Rochester, NY – Last summer, the United States Treasury announced plans to redesign the ten dollar bill, incorporating the theme of “democracy” and the portrait of woman for the first time in over a century. The Treasury launched a social media campaign, using #TheNew10, and solicited public nominations on which woman to feature.

Now, almost a year of robust and thought-provoking discussions later, Secretary Jack Lew has announced plans to redesign not only the ten dollar bill, but also the five and twenty dollar bills. The announcement, made on April 20, also revealed plans to incorporate several women on all three bills.

Most notably, Harriet Tubman will be featured on the face of the twenty dollar bill. Alexander Hamilton, originally slated to be removed from the face of the ten dollar bill, will now remain, joined by images, on the reverse, of celebrated women’s rights advocates: Lucretia Mott, Sojourner Truth, Elizabeth Cady Stanton, Alice Paul, and our own, Susan B Anthony. President Abraham Lincoln will remain on the face of the five dollar bill, while the reverse will feature a collage of images honoring the historic events, which took place at the Lincoln Memorial in DC.

“We are very pleased with the selection of Harriet Tubman,” said Anthony Museum president and CEO, Deborah L. Hughes. “Tubman gave her entire life and sacrificed much in the fight for equal rights.” Harriet Tubman was mentioned by several attendees at a town hall meeting held at the Anthony Museum last July.

The U.S. Treasury expects to unveil the new designs by 2020, the 100th anniversary of the 19th Amendment, which granted American women the right to vote.  More information can be found at their website: https://modernmoney.treasury.gov/

Museum remembers the passing of an icon

sba_fullOn March 13, 1906, at forty minutes past midnight, Susan B. Anthony died at the age of 86 in her own bed on the second floor of the house on Madison Street, her home of 40 years.

At her request, much of the ceremonial mourning of the day was not observed: no shades were drawn, no black crepe hung. Only a simple wreath of violets was placed on the front door. For two days, close friends and family came to call. Then on March 15, the world said good-bye at an immense funeral held in Central Presbyterian Church (now the Hochstein School of Music). Amid a raging blizzard, thousands of mourners filled the church and over ten thousand more passed by her flag-draped coffin that was flanked by an honor guard of women students from the University of Rochester—the school she’d finally opened up to them in 1901. Next to the coffin was a silk suffrage flag with four gold stars, representing the only states where women then could vote; pinned on her breast was a jeweled flag pin with four diamond stars, a gift from women of Wyoming, the first in our nation to win the vote, thanks to all of her efforts on their behalf.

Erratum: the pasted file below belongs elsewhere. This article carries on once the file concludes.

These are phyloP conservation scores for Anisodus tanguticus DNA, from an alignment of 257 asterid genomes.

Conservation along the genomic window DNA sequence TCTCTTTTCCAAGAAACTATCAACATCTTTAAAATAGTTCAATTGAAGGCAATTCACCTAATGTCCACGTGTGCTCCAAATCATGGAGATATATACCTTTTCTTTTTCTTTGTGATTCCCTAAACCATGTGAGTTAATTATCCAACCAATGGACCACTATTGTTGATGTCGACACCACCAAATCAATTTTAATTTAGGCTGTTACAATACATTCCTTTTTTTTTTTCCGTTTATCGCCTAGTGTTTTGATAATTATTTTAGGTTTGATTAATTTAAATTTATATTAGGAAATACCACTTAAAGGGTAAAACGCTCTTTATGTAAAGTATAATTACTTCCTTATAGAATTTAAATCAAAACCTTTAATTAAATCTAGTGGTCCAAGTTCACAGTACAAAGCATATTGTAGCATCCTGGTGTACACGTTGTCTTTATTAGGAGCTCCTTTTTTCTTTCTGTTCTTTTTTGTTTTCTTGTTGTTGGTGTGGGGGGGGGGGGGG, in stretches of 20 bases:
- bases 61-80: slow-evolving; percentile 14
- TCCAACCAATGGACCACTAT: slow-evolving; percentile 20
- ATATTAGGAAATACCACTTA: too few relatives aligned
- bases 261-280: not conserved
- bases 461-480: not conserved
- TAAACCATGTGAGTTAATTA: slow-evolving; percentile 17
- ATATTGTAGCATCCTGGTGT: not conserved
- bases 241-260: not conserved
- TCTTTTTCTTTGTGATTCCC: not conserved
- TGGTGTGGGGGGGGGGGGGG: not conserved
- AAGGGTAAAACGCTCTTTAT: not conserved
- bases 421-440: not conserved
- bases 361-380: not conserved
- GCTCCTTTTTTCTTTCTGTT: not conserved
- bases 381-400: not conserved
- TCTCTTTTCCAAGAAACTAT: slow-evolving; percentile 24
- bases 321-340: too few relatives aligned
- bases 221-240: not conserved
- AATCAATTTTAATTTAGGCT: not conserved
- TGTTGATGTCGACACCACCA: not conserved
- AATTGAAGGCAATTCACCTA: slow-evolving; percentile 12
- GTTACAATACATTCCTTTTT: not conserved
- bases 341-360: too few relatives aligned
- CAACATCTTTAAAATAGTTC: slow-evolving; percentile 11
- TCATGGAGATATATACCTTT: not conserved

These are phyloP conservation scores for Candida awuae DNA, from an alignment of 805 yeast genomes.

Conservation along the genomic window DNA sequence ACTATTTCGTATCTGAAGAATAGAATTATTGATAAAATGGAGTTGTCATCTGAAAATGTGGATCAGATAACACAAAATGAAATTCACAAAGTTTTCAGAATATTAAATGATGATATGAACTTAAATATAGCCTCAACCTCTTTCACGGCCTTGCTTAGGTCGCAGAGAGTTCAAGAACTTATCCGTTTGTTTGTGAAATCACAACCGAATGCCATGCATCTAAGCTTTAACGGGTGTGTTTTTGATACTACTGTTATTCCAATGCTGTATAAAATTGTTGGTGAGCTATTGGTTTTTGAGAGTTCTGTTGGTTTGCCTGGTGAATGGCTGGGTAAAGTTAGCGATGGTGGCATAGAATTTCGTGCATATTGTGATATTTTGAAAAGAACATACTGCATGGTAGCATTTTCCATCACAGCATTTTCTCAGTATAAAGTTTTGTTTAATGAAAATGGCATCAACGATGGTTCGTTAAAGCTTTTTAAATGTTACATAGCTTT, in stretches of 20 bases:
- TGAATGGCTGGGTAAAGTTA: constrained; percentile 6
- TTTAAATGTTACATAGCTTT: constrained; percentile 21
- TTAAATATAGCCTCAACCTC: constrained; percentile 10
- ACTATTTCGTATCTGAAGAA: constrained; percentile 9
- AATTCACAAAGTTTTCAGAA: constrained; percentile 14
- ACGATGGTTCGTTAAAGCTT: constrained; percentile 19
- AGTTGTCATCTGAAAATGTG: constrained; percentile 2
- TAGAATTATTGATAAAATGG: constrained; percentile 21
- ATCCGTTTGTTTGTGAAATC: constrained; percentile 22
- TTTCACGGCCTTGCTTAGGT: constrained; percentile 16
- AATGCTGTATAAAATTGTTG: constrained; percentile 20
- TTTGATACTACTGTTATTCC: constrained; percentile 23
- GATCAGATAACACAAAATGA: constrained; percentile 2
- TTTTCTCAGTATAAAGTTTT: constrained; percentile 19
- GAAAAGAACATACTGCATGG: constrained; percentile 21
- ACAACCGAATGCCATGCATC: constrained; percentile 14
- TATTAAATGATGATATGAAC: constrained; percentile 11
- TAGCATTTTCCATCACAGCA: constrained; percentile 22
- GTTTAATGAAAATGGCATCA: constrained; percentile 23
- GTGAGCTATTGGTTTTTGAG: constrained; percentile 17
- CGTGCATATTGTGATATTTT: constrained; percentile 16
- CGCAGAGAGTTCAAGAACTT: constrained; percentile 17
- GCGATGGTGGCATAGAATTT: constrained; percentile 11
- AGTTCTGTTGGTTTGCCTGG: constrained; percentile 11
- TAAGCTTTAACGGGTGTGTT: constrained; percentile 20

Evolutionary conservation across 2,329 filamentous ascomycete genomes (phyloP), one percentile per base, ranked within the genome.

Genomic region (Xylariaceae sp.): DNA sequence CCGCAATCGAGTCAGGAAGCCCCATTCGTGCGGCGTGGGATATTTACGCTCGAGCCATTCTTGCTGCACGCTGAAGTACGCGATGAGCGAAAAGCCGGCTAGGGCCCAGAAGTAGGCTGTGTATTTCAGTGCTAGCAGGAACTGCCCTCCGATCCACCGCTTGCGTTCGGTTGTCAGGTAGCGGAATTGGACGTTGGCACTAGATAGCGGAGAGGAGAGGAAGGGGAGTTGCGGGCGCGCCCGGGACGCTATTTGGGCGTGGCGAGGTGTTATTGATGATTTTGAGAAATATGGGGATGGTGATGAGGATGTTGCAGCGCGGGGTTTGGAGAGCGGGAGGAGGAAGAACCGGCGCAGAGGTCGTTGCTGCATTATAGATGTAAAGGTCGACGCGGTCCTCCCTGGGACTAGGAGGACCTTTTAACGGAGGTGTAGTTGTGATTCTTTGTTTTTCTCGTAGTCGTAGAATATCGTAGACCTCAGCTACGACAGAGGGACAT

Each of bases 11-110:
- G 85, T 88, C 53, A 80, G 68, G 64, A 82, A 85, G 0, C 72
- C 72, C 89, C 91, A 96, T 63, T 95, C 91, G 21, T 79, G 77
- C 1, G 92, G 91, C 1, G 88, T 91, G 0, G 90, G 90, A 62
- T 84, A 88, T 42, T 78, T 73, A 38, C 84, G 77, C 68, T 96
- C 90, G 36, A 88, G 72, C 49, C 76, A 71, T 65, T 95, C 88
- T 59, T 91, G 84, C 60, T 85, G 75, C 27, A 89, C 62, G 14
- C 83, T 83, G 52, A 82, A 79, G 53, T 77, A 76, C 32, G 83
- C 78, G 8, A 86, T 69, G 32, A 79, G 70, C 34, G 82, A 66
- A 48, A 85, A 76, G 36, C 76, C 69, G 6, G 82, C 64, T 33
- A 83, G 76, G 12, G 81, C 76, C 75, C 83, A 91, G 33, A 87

The Rochester newspaper of the day reported: “Rochester made no secret of its personal grief. There must have been people of every creed, political party, nationality, and plane of life in those long lines that kept filing through the aisles of Central Church. The young and the aged of the land were represented. Every type was there to bow in reverence, respect and grief. Professional men, working men, financiers came to offer homage. Women brought little children to see the face of her who had aimed at being the emancipator of her sex, but whose work had ended just as victory seemed within reach. Priests, ministers…, rabbis …, came to look upon her who had more than once given them inspiration in dark moments.”

The service in the church lasted an hour and a half. It took another 2 or more hours for the thousands of mourners to file past the coffin. Finally, in late afternoon, with the snowstorm still raging, Susan B’s most intimate friends and relatives accompanied her to her final resting place in Mt. Hope Cemetery. There, beneath a simple white stone engraved only with her name and dates, she was laid to rest. The final words were spoken by her dear friend, the Rev. Anna Howard Shaw, who in tender and reverent voice, pronounced these solemn words: “Dear friend, thou hast tarried with us long; thou has now gone to thy well-earned rest. We beseech the Infinite Spirit who has upheld thee to make us worthy to follow in thy steps and carry on the work. Hail and farewell.”

Some years earlier, during a family reunion at her birthplace in Adams, Massachusetts, Susan B. Anthony had written her own epitaph. As the family gathered out in the yard on a glorious summer day, amid the horse-drawn carriages of all those who had come to call, someone remarked that the scene looked like a funeral. Anthony immediately replied:

“When it is a funeral, remember that I want there should be no tears.
Pass on, and go on with the work.”

IMG_3042Please join us for a memorial wreath ceremony on Sunday, March 13, at 11:00 am. The short ceremony will be followed at 12:30 pm by A Conversation with the CEO in our Carriage House. Anthony Museum president & CEO, Deborah L. Hughes, will provide an update and lead a discussion of future plans for the Museum. Both events are free and open to the public.

All general public tours will be available at the student rate of $5.00 that day only (members are always complimentary).